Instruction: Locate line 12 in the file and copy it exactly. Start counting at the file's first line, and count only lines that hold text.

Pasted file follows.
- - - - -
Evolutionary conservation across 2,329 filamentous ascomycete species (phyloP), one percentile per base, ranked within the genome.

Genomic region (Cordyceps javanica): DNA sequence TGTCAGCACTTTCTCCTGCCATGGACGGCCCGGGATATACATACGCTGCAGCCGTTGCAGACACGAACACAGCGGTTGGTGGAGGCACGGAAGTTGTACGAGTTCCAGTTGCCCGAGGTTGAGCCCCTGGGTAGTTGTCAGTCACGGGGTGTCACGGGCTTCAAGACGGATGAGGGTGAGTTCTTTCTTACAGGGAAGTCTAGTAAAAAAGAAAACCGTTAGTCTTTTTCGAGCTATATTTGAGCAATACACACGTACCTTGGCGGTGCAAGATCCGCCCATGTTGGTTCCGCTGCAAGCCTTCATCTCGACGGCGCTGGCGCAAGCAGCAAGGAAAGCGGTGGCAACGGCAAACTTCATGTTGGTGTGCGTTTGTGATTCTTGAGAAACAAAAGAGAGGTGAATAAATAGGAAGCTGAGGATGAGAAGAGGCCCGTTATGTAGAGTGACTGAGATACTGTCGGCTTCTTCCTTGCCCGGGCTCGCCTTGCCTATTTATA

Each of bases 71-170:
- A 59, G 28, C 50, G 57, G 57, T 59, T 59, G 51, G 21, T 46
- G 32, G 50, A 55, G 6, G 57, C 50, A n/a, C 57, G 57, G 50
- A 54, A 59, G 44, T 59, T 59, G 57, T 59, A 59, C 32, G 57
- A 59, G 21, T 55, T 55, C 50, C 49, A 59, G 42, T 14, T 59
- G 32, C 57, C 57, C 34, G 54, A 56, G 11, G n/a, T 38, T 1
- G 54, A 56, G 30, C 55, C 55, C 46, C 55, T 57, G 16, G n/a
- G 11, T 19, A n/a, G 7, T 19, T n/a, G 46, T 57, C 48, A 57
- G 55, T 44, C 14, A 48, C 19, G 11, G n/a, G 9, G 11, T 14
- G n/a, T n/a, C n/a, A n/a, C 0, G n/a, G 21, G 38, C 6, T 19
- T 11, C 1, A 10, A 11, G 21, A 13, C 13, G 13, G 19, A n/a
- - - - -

- G n/a, T n/a, C n/a, A n/a, C 0, G n/a, G 21, G 38, C 6, T 19